Ned Duval’s Retirement Tribute
Henri Peyre Professor of French
Edwin Duval, B.A. Stanford University, Ph.D. Yale University, faculty member since 1987: You are a distinguished scholar of the long French Renaissance, an expert on the way Renaissance poetry and prose generate meaning. In addition to your other critical contributions, the advances you have brought to the studies of the towering sixteenth-century French writer and humanist François Rabelais places you among the pathbreaking critics of this period. In three successive books you have illuminated the meaning of Rabelais’ Gargantua and Pantagruel, inviting close looks at the beginning and end of texts, clearing up long-held critical logjams in the prologue to Gargantua, illuminating the concentric circles of the third and fourth Rabelaisian books, demonstrating Rabelais’s deep affinity with Montaigne, and, with customary philological precision, focusing on the contradictions inherent in interpreting and explicating so much challenging and difficult material.
As scholars, our job is to want the truth, to demand logic, and to get it right, even though the literature that we unpack may contain an antithetical wisdom. Your literary criticism is probity itself. As much as any other scholar we have known or have been privileged to have as a colleague, your work has embodied precision of thought and erudition. It is a model to remember whenever we are tempted to cut a scholarly corner or make a sloppy argument. You will continue to set a gold standard for your fellow humanists in the way they approach their own work.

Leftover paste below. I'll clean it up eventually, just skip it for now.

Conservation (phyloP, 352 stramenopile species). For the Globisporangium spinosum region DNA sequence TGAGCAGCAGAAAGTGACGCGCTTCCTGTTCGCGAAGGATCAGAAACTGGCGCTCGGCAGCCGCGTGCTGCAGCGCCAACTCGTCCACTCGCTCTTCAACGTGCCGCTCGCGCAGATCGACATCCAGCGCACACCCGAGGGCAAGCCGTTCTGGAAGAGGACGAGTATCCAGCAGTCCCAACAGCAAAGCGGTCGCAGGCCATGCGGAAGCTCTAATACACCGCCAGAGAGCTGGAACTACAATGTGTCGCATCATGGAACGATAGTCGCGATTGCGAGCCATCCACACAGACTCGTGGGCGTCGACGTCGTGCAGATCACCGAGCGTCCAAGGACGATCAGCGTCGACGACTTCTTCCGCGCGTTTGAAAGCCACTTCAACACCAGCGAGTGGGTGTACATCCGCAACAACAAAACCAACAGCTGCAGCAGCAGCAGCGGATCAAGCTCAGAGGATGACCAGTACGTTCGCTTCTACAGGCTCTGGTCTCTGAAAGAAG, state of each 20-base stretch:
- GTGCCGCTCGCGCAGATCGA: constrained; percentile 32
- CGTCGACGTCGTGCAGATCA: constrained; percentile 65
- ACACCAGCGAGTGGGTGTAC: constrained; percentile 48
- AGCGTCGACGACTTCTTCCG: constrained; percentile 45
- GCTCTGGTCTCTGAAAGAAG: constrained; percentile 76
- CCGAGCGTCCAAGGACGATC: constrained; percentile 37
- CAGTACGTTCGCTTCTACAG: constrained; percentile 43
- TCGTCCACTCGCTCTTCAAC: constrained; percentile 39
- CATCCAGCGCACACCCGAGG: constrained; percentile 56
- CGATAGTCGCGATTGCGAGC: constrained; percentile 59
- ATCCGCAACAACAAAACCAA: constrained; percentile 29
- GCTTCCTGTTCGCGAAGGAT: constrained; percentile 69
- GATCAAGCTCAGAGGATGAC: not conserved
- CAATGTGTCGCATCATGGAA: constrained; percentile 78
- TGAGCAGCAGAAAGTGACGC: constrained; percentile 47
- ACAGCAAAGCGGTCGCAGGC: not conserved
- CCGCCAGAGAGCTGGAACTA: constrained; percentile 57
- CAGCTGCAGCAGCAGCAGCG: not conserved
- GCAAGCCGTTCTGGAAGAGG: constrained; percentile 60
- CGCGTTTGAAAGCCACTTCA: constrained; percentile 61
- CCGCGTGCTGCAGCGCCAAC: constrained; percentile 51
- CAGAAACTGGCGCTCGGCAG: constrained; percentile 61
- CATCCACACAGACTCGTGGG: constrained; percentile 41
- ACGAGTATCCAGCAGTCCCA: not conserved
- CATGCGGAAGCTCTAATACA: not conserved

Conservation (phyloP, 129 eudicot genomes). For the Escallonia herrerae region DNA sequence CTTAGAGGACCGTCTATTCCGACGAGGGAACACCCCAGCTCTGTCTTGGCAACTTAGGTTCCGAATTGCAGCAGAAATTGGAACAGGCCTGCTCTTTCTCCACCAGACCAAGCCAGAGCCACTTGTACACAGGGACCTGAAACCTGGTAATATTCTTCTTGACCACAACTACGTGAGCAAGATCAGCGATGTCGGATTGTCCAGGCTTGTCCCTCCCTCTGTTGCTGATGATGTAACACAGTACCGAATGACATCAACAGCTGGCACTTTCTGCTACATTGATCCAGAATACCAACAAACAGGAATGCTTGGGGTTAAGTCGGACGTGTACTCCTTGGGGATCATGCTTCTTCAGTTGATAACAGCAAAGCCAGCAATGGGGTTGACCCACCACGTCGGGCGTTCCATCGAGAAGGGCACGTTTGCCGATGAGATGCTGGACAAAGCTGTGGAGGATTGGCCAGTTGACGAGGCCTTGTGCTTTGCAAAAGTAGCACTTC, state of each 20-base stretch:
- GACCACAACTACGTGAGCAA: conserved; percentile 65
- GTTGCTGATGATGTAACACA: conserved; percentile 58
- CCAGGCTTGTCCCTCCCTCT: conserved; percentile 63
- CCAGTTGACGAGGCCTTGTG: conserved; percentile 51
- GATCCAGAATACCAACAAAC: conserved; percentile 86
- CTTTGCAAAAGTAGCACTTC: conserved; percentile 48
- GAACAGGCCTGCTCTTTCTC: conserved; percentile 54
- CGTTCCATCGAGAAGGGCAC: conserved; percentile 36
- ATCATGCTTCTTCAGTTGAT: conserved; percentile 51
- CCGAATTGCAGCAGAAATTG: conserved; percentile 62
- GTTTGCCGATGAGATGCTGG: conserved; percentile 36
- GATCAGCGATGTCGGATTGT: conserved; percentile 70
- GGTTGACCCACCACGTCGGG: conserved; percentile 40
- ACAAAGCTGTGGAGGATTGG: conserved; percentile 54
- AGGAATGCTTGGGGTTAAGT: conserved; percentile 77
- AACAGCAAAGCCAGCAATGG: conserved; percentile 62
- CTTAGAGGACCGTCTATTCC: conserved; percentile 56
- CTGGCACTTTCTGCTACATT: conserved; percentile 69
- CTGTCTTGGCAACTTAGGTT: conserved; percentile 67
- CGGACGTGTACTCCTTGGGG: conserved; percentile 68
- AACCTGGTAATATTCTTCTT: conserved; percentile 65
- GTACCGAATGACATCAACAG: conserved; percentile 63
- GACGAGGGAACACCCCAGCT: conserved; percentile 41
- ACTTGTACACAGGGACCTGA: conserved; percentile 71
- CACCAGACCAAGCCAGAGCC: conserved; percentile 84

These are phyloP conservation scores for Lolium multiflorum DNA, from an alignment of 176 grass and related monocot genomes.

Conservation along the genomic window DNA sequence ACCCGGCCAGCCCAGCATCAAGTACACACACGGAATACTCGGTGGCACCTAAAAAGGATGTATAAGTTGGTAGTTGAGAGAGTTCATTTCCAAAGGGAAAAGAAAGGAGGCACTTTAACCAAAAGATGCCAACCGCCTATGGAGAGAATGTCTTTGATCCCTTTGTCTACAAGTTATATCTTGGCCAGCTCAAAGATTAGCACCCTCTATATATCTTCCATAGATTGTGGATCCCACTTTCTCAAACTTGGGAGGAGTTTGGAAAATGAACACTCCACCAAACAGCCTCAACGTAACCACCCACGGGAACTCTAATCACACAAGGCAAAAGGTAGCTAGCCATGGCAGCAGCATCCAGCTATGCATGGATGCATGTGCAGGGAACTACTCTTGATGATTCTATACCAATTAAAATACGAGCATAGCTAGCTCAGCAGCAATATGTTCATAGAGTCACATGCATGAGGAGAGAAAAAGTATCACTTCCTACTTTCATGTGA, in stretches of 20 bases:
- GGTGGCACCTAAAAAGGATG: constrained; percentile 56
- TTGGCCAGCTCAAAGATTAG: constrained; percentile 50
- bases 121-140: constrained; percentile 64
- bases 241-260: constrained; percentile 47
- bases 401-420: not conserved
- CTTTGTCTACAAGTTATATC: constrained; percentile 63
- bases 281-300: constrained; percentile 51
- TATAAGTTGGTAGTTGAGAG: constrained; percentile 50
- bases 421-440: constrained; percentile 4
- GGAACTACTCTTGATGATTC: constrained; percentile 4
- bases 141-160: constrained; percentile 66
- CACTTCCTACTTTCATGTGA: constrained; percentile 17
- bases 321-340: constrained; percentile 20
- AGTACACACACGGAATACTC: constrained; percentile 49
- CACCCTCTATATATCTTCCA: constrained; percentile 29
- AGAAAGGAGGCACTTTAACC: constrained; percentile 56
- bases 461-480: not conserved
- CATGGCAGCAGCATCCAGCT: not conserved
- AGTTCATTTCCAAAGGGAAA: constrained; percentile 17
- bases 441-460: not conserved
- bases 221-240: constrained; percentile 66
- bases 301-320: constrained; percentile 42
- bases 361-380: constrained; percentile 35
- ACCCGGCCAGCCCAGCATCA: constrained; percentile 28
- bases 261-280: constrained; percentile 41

Your devotion to research has not meant that you have neglected anything else. In your department you have done the trifecta: you were DUS, DGS, and Chair. Your gifts as a teacher were recognized when in 2015 you were awarded the Harwood F. Byrnes/Richard B. Sewall Prize for Undergraduate Teaching. Among your most important contributions to Yale College is your introduction to close reading and analysis of literary texts written in French, from DuBellay to Sartre, for current and former students of Directed Studies.
Academics share opinions more than most people, and more than most we ask rhetorical questions, secretly wanting rhetorical confirmation. Your integrity in such exchanges is rare and rock-solid. There’s a particular kind of laugh when you agree with your colleague; followed by a recollected detail as proof. A sharp laugh (with a wrinkle) in cases of polite agreement; with a criticism the colleague will only discover if he or she asks. But then—and your students must have cherished this most—there’s the I-don’t-know: a moment that belongs to a whole mood of honest interrogation. The Socratic method is a game only one can play, but, with you, it’s as if there are two questioners somewhere in the same person. This sense is familiar to anyone who has known and learned from you, a touchstone of your character, but also a definition of intelligence.
Besides literature, your other first love is music; you combine, in the highest possible degree, the traits of sensibility and discipline that characterize a gifted musician. In music, as in literature, your students at all levels have come to regard you with the mingled fear and devotion that properly belong to the maestro. As you retire, your admiring colleagues pay homage with a resounding merci de tout coeur.